Attendance will be taken at each scheduled class session. Each unjustified absence after the fourth  absence will result in your course grade being lowered by 3 points, e.g. after the second unjustified absence, a cumulative total of 87 would be lowered to an 84, changing one’s grade from a B+ to a B. In the event of justifiable absences, i.e. illness or serious injury, please bring a note from the doctor or the Dean of Student Affairs.
As stated in the university catalog, any student who commits an act of academic dishonesty will receive a failing grade on the work in which the dishonesty occurred. In addition, acts of academic dishonesty, irrespective of the weight of the assignment, may result in the student receiving a failing grade in the course. Instances of academic dishonesty will be reported to the Dean of Academic Affairs. A student who is reported twice for academic dishonesty is subject to summary dismissal from the University. In such a case, the Academic Council will then make a recommendation to the President, who will make the final decision.
John Cabot University does not discriminate on the basis of disability or handicap. Students with approved accommodations must inform their professors at the beginning of the term. Please see the website for the complete policy.



Session Focus

Reading Assignment

Other Assignment

Meeting Place/Exam Dates

 Mon Jan 15


Introduction to the course and material.



 Wed Jan 17


The Greek World in the Bronze Age: The Minoan-Mycenean Civilization

Textbook, ch. 1



 Mon Jan 22


The Dark Age of Greece and the Eight Century Renaissance

Textbook, ch. 2



 Wed Jan 24


Archaic Greece

Textbook, ch. 3



 Mon Jan 29



Textbook, ch. 4



 Wed Jan 31


Students presentation: Greek religion and mythology


Material prepared by the students


 Mon Feb 5


The Growth of Athens and the Persian Wars

Textbook, ch. 5



 Wed Feb 7


The Persian Wars

Textbook, ch. 5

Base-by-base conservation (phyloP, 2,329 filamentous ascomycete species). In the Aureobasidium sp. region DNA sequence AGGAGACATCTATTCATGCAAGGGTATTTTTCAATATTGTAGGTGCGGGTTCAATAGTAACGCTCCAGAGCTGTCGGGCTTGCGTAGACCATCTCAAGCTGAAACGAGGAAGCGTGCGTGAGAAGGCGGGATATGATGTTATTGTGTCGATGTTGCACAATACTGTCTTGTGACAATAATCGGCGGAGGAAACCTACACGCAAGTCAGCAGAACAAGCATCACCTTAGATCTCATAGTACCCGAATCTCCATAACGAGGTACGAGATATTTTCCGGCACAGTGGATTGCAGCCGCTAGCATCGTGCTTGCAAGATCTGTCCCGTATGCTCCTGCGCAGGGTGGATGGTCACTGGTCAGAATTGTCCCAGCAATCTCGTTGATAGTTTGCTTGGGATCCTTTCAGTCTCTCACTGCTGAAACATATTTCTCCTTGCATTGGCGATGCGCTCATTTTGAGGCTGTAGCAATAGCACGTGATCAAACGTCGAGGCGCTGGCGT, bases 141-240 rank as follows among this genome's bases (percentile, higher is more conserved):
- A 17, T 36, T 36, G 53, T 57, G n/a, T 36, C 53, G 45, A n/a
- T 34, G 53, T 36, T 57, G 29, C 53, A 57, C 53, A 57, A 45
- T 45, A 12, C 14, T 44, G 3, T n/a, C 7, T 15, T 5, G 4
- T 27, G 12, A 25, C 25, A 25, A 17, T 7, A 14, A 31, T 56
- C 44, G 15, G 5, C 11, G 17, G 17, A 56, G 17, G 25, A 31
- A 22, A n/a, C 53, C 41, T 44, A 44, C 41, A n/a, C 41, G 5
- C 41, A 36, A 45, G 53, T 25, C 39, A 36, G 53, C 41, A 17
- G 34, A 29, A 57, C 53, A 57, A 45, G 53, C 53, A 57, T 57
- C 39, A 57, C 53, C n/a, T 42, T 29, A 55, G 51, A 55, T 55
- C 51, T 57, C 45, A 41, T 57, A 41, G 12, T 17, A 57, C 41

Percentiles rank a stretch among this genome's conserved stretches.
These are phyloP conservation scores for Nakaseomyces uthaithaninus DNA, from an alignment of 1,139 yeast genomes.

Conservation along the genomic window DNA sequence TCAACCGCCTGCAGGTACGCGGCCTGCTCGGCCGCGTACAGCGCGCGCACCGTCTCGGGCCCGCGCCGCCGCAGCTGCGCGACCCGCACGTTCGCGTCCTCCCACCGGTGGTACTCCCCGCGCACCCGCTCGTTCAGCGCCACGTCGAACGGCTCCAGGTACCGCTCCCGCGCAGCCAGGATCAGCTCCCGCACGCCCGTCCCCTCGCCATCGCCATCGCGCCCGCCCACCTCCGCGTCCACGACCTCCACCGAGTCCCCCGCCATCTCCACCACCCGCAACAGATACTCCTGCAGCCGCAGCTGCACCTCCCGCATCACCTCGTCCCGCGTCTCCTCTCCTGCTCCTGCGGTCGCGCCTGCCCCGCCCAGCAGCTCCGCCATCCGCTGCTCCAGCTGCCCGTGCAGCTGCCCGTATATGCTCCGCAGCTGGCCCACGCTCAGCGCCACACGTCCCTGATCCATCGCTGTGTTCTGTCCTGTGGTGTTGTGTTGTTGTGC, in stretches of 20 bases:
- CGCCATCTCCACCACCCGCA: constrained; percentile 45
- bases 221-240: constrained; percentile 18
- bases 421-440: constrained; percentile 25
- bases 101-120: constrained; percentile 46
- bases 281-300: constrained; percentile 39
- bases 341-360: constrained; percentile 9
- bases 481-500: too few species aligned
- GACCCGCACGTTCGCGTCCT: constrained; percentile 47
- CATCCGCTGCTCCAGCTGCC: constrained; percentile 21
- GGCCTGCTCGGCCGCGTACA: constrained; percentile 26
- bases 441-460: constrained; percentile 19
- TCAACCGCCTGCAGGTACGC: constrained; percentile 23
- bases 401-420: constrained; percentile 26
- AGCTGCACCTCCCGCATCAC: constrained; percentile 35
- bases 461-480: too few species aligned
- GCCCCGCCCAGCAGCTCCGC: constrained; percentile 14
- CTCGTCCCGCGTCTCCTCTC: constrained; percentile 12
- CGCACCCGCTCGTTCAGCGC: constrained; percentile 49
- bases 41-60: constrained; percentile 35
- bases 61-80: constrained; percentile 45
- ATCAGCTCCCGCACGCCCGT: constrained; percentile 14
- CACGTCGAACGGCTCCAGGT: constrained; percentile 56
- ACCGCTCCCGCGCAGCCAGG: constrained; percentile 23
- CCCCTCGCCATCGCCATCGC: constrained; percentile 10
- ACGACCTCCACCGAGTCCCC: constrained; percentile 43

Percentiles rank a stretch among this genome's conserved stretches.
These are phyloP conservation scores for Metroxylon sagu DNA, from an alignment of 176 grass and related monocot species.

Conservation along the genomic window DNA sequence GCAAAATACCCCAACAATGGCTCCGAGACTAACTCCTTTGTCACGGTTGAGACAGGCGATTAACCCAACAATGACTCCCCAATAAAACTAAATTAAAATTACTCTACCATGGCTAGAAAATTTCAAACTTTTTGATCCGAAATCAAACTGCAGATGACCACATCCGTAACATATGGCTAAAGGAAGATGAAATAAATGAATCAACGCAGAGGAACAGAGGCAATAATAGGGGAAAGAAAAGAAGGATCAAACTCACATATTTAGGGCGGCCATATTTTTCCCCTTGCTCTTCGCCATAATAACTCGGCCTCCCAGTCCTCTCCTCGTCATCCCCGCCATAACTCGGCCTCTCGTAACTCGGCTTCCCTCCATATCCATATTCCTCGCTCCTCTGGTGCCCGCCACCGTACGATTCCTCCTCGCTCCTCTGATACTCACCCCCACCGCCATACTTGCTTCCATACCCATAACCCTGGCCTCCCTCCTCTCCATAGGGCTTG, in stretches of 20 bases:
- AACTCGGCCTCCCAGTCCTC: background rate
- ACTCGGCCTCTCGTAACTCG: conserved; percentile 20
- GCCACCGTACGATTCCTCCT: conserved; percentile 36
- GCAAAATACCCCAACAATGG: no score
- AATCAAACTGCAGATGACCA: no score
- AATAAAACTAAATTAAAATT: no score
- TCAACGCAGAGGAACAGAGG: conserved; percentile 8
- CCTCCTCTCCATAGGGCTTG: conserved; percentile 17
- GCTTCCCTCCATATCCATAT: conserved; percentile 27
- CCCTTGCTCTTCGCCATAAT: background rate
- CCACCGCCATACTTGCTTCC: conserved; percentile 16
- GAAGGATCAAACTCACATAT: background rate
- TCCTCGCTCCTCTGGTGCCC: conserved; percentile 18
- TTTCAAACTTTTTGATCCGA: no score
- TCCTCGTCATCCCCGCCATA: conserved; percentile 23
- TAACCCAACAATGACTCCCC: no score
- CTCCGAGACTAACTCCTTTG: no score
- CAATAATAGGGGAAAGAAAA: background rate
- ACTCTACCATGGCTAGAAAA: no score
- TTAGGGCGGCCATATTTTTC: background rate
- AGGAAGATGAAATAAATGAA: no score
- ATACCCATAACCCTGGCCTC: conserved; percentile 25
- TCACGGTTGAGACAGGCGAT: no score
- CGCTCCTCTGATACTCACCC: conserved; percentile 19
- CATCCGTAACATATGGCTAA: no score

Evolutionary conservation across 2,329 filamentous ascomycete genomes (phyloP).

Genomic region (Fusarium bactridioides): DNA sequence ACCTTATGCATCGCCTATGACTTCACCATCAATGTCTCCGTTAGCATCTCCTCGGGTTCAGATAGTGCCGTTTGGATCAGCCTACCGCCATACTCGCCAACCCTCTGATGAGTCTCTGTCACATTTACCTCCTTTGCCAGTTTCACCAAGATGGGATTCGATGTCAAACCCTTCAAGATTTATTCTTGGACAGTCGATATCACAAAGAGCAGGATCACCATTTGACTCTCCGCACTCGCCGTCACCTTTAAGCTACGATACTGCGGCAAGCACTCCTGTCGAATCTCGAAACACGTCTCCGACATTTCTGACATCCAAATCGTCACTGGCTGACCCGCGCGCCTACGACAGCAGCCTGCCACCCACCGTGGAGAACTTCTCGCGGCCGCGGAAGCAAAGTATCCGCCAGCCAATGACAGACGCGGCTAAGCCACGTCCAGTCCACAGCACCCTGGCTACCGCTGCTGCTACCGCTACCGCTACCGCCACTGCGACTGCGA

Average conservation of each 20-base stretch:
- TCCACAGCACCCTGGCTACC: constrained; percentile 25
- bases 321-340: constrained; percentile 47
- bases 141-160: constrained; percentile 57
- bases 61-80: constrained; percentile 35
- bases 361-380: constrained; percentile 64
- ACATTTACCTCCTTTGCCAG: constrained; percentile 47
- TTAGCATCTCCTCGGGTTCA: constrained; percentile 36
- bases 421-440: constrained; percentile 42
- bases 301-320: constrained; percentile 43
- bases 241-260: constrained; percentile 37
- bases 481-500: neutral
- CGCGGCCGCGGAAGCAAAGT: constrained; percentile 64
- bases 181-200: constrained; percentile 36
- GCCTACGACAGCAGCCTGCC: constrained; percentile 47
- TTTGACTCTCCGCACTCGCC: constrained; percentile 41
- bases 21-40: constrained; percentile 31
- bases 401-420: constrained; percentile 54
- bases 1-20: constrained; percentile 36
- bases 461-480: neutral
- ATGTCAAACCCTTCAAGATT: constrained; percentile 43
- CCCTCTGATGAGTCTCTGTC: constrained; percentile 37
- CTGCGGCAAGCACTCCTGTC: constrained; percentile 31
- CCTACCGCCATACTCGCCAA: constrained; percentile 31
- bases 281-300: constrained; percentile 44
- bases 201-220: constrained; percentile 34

Herodotus, Histories, selected passages


 Mon Feb 12

The Growth of Athenian democracy

Textbook ch. 6


 Wed Feb 14


Student Presentation: Greek Art and Architecture

Material prepared by the students



Fri Feb


Make up for April 25




Mon Feb 19


Periclean Athens

Textbook, ch. 5



 Wed Feb 21


Students presentation: Greek War and Warfare

Material prepared by the students



 Mon Feb 26


 review for midterm exam

Ch. 1-6



Wed Feb 28


Midterm exam









 Mon Mar 5

Greece on the Eve of the Peloponnesian War

Textbook, ch. 7



 [U1]Wed Mar 7


Students presentation: The Greek Way of Life

Material prepared by the students




 Mon Mar 12


  Research skills workshop





Mar 14


The Peloponnesian War Part II

Textbook, ch. 8

Thuc., The Peloponnesian War, selected passages



 Mon Mar 19


The Crisis of the Polis and the Age of Shifting

Textbook, ch. 9



Wed Mar 21 

Chicago notes and bibliography workshop

Library material

 Mon Mar 26


Philip II and the Rise of Macedon

Texbook, ch. 10



 Wed Mar 28

Students presentation: Greek Economy

Material prepared by the students


Mon Apr 2

Spring break




Wed Apr 4

Spring break




 Mon Apr 9


Alexander the Great

Textbook, ch. 11


 Wed Apr 11


 Alexander by O. Stone

Plutarch, Life of Alexander



Mon Apr 16

 Alexander's Successors and the Cosmopolis

Textbook, ch 12



 Wed Apr 18

Epilogue: the Hellenistic World and the Coming of Rome-

 Textbook, Epilogue



 Mon Apr 24


 Wrap up session and review